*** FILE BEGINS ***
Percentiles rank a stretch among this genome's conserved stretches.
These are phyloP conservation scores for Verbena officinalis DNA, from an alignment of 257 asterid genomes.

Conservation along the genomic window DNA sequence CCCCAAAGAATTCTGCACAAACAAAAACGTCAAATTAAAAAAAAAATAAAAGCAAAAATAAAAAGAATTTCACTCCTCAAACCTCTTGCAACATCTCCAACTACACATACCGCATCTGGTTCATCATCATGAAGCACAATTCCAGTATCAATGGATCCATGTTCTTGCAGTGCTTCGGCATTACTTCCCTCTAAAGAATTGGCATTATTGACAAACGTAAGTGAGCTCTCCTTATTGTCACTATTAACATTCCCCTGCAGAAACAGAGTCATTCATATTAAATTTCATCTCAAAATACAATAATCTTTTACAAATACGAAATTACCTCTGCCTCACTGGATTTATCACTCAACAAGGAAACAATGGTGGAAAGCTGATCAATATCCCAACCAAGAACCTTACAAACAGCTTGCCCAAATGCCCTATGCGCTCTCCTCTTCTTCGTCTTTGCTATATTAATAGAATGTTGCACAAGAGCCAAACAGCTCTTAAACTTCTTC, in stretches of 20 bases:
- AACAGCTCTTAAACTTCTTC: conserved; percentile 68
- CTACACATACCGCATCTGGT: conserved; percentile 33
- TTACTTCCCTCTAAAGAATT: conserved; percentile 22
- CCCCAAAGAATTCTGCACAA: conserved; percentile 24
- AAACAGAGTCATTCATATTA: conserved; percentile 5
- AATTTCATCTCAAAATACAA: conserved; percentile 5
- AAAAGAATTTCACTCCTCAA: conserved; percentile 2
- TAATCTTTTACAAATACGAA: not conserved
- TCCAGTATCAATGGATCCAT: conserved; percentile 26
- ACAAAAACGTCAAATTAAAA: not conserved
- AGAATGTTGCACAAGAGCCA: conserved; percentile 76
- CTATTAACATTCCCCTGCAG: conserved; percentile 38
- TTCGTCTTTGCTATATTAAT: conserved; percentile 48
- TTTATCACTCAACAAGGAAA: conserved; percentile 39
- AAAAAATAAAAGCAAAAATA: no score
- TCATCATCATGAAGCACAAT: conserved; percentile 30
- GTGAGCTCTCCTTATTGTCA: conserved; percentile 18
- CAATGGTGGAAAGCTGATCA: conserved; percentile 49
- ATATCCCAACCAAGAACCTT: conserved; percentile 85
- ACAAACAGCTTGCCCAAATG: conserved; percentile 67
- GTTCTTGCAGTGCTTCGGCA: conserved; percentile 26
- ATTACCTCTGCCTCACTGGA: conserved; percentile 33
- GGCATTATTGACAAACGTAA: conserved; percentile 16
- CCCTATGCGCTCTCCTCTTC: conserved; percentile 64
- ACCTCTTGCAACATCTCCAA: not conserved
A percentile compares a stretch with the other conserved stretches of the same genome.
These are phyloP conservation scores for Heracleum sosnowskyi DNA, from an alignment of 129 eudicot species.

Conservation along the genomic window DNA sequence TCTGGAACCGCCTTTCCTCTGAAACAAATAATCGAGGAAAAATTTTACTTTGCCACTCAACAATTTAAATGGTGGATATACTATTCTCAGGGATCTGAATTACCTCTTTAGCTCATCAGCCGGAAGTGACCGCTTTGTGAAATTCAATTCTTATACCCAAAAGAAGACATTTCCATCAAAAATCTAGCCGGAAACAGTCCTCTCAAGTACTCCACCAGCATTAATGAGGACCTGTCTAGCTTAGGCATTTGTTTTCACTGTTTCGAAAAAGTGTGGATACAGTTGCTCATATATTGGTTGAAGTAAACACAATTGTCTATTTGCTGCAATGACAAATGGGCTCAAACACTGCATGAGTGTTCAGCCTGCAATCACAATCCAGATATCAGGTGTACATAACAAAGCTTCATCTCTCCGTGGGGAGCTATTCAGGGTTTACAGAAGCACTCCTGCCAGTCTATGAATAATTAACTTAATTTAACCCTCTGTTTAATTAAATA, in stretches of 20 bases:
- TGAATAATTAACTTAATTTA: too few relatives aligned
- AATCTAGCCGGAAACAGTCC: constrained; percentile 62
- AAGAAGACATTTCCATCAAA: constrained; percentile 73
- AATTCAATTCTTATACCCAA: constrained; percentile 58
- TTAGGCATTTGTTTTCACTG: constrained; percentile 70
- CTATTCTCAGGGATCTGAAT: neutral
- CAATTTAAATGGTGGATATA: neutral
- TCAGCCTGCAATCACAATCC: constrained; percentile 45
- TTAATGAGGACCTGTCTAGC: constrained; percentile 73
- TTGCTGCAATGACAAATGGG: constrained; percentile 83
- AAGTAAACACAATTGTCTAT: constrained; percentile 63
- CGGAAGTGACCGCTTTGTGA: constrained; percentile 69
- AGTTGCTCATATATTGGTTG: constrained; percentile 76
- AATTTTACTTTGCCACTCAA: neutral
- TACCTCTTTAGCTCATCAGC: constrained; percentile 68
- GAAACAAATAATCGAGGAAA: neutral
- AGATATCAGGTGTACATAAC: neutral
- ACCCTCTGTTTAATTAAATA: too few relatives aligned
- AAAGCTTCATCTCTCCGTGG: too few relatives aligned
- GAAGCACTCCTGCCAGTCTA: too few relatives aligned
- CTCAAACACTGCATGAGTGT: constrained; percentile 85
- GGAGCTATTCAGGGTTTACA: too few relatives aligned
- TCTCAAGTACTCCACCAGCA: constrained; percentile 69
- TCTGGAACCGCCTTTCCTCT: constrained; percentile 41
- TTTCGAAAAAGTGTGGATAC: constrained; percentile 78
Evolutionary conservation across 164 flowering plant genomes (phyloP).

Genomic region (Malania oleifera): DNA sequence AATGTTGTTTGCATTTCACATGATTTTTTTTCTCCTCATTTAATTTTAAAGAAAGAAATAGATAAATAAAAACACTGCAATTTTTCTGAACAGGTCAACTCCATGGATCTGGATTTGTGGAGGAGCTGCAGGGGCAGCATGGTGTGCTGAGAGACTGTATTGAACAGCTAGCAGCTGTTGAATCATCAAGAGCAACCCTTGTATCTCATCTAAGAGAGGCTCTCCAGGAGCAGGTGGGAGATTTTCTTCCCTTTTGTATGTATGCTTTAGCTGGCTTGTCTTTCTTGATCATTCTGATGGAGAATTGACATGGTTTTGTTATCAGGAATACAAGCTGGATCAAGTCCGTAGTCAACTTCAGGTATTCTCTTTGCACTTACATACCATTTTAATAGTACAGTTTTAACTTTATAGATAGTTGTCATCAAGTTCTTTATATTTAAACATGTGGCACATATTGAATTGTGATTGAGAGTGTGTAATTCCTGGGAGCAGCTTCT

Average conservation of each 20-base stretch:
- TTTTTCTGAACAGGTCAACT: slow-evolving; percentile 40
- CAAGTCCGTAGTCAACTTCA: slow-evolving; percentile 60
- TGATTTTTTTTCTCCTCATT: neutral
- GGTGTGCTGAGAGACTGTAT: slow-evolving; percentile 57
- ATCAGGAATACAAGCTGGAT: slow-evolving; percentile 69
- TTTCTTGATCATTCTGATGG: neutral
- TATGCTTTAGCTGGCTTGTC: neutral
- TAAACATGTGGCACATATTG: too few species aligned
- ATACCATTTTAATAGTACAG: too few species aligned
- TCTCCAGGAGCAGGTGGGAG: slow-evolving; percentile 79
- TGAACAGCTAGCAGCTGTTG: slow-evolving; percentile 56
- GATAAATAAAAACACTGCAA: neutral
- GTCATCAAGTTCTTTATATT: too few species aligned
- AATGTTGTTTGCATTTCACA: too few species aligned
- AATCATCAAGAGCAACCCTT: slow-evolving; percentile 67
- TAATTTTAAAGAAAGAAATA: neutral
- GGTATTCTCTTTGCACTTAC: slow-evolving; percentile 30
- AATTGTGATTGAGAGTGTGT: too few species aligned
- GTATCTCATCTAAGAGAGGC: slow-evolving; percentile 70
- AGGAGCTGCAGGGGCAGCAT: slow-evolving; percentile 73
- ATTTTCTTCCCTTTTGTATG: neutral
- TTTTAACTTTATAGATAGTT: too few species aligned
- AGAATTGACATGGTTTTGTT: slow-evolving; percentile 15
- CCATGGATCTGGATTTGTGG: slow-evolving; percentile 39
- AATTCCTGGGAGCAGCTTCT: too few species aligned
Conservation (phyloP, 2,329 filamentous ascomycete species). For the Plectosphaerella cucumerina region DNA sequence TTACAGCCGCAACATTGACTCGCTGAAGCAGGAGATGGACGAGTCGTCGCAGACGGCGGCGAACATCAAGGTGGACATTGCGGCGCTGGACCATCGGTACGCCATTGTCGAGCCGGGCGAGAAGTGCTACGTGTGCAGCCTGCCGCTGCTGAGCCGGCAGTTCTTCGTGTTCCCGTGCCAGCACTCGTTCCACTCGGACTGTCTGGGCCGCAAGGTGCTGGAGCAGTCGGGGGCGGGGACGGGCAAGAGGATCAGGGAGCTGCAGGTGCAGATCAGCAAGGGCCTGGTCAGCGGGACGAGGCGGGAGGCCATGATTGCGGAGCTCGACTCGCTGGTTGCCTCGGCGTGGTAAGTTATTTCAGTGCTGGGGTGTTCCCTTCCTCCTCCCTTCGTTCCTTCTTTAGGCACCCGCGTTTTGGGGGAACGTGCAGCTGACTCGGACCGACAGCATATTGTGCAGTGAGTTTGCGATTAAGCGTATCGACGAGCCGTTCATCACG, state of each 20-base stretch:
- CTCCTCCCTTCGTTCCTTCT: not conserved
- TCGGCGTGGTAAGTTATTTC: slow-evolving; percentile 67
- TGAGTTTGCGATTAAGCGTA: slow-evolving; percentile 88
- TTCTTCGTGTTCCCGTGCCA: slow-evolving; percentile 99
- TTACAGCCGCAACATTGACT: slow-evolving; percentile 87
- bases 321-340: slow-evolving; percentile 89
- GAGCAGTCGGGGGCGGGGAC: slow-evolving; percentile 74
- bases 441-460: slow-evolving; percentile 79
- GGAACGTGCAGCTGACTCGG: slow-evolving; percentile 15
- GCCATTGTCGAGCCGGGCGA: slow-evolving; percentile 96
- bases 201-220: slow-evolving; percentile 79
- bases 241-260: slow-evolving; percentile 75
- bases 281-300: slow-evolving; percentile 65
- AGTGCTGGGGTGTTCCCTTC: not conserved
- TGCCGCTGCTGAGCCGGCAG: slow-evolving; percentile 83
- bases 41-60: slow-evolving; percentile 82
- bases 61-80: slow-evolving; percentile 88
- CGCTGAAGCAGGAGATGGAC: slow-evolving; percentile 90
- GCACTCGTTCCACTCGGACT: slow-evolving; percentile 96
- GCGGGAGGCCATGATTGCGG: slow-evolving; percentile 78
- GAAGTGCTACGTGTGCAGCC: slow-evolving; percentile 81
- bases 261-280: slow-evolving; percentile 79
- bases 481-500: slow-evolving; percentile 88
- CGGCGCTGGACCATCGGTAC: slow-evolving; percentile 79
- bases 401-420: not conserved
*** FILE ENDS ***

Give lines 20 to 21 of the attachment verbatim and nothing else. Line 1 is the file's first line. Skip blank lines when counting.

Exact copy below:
- GTGAGCTCTCCTTATTGTCA: conserved; percentile 18
- CAATGGTGGAAAGCTGATCA: conserved; percentile 49